Hospitals and other healthcare facilities have devoted considerable time and resources to combatting Clostridium difficile (C. diff) infections in recent years. It often seemed like a losing battle, as the number of incidents steeply increased from 2000 to 2010. New numbers from the CDC offer hope that the major healthcare threat may finally be on the decline, according to NPR.
The new data is culled from 2011 to 2015, and it shows the rate of C. diff infection falling, the first statistically-observed decline in over a decade.
The CDC’s Emerging Infections Program notes the data was drawn “from approximately 4,000 short-term acute care hospitals, 501 long-term acute care hospitals, and 1,135 inpatient rehabilitation facilities.
“Preliminary analyses suggest a 9 to 15 percent decrease in healthcare [C. diff] incidence nationally,” Alice Guh, MD, MPH, medical officer at the CDC, told NPR. “It’s very encouraging, but there’s still a lot to do.”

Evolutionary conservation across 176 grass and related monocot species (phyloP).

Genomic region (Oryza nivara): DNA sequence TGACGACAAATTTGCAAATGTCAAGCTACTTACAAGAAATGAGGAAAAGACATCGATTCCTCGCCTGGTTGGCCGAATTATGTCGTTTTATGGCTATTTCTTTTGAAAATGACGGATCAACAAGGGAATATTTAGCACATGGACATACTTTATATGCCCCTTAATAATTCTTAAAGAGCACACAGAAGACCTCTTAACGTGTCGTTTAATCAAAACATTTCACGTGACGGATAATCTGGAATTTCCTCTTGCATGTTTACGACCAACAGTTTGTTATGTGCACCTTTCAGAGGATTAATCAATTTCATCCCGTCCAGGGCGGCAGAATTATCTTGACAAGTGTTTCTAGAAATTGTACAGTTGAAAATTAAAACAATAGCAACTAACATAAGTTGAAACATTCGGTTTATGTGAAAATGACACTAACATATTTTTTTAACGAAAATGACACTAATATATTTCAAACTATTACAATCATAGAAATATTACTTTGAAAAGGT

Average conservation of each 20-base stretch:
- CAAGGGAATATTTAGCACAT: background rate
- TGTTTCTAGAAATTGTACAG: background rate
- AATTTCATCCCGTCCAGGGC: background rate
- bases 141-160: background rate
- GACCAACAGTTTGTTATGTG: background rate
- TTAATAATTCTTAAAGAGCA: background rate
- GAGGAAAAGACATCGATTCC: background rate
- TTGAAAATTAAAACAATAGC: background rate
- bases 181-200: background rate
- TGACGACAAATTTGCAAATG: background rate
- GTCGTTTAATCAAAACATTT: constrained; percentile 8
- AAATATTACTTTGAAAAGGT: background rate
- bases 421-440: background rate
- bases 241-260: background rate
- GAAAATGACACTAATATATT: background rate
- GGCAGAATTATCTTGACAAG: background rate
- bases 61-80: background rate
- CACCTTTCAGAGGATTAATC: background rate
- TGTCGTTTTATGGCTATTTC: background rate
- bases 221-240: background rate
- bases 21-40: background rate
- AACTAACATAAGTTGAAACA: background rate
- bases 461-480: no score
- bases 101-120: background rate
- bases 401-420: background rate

Because the prevalence of C. diff infections had previously grown so dramatically, even an admirable percentage decline could only cut the overall numbers so much. According to the CDC data, there were still 453,000 cases of C. diff infection in 2011. Of those, approximately 29,000 patients died within 30 days of the problem being identified. That remains a threefold increase from 2000.
The CDC attributes the recent downtick in C. diff infection rates to a combination of healthcare-associated infection reduction strategies, antibiotic stewardship plans, and vigilance around preventing cross transmission.